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Borrelia burgdorferi glycosaminoglycan-binding proteins: a potential target for new therapeutics against Lyme disease.

Authors
  • Lin, Yi-Pin1, 2
  • Li, Lingyun3
  • Zhang, Fuming4
  • Linhardt, Robert J5, 4, 6
  • 1 1 Division of Infectious Disease, Wadsworth Center, New York State Department of Health, Albany, NY, USA.
  • 2 2 Department of Biomedical Science, State University of New York at Albany, Albany, NY, USA.
  • 3 3 Division of Environmental Health Science, Wadsworth Center, New York State Department of Health, Albany, NY, USA.
  • 4 4 Department of Chemical and Biological Engineering, Center for Biotechnology and Interdisciplinary Studies, Rensselaer Polytechnic Institute, Troy, NY, USA.
  • 5 5 Department of Chemistry and Chemical Biology, Center for Biotechnology and Interdisciplinary Studies, Rensselaer Polytechnic Institute, Troy, NY, USA.
  • 6 6 Departments of Biology and Biomedical Engineering, Center for Biotechnology and Interdisciplinary Studies, Rensselaer Polytechnic Institute, Troy, NY, USA.
Type
Published Article
Journal
Microbiology
Publisher
Microbiology Society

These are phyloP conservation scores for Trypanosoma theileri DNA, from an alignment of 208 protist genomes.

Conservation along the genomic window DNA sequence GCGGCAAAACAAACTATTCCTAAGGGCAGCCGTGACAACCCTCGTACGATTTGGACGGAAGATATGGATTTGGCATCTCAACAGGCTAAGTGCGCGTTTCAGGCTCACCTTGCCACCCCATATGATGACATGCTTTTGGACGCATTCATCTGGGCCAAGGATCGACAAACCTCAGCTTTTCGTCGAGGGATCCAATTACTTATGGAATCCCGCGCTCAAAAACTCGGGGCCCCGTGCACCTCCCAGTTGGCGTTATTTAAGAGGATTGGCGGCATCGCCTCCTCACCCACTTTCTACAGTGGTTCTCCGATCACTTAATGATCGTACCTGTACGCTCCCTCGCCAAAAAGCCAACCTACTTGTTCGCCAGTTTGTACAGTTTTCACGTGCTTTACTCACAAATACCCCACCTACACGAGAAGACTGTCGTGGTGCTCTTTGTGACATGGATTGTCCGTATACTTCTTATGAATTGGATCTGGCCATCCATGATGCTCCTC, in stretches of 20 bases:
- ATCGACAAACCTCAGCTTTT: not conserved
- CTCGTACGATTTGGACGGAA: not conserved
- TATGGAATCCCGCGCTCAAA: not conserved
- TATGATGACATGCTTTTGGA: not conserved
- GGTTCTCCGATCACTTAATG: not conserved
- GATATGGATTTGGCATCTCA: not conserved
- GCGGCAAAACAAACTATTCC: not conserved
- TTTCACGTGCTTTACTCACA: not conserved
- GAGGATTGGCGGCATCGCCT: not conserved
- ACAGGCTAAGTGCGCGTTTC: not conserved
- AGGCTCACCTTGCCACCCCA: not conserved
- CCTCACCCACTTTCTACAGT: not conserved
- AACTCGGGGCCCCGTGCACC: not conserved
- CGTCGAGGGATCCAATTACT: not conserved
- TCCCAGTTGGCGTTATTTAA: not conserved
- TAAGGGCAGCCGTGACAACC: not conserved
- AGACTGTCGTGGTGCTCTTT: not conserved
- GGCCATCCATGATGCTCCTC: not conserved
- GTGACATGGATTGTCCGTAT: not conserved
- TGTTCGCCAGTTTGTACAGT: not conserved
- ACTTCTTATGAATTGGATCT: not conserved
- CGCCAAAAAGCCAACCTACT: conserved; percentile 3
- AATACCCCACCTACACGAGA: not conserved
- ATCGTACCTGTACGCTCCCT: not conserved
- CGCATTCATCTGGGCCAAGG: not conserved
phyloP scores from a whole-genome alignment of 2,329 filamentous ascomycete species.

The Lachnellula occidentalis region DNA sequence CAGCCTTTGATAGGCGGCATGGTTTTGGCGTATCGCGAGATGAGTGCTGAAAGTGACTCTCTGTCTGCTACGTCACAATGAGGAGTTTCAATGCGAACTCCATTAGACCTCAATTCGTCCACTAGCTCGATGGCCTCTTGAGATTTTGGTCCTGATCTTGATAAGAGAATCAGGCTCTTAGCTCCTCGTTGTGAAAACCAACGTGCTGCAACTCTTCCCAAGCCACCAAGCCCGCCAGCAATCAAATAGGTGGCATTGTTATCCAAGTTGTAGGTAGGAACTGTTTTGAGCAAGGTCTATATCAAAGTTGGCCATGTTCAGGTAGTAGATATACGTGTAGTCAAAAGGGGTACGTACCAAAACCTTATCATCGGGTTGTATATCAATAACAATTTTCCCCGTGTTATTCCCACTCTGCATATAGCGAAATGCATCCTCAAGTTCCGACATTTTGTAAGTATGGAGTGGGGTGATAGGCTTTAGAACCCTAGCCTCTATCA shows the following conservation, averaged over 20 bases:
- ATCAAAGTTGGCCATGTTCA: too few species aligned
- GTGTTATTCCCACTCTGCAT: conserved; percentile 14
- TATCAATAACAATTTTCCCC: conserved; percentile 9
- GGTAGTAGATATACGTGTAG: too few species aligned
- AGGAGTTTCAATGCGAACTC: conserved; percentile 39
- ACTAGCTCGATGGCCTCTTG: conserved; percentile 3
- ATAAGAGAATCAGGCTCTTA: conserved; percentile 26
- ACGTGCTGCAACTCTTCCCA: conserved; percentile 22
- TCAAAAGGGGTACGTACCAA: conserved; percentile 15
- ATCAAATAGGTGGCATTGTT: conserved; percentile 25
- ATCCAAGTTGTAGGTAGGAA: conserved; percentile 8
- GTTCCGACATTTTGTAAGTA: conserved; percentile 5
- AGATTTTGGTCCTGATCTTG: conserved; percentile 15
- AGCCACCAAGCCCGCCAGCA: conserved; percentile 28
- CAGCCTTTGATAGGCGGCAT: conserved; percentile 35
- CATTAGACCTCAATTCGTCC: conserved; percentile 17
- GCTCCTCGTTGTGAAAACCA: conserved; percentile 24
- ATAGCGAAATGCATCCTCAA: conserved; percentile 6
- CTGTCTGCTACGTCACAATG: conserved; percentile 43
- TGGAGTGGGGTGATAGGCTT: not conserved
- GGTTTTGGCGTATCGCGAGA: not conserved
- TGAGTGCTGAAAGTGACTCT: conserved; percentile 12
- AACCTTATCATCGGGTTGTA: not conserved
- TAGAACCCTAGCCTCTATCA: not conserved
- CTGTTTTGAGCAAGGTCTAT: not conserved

Publication Date
Nov 08, 2017
Identifiers
DOI: 10.1099/mic.0.000571
PMID: 29116038
Source
Medline
License
Unknown

Abstract

The spirochete bacterium Borrelia burgdorferisensu lato is the causative agent of Lyme disease, the most common vector-borne disease in Europe and the United States. The spirochetes can be transmitted to humans via ticks, and then spread to different tissues, leading to arthritis, carditis and neuroborreliosis. Although antibiotics have commonly been used to treat infected individuals, some treated patients do not respond to antibiotics and experience persistent, long-term arthritis. Thus, there is a need to investigate alternative therapeutics against Lyme disease. The spirochete bacterium colonization is partly attributed to the binding of the bacterial outer-surface proteins to the glycosaminoglycan (GAG) chains of host proteoglycans. Blocking the binding of these proteins to GAGs is a potential strategy to prevent infection. In this review, we have summarized the recent reports of B. burgdorferisensu lato GAG-binding proteins and discussed the potential use of synthetic and semi-synthetic compounds, including GAG analogues, to block pathogen interaction with GAGs. Such information should motivate the discovery and development of novel GAG analogues as new therapeutics for Lyme disease. New therapeutic approaches should eventually reduce the burden of Lyme disease and improve human health.

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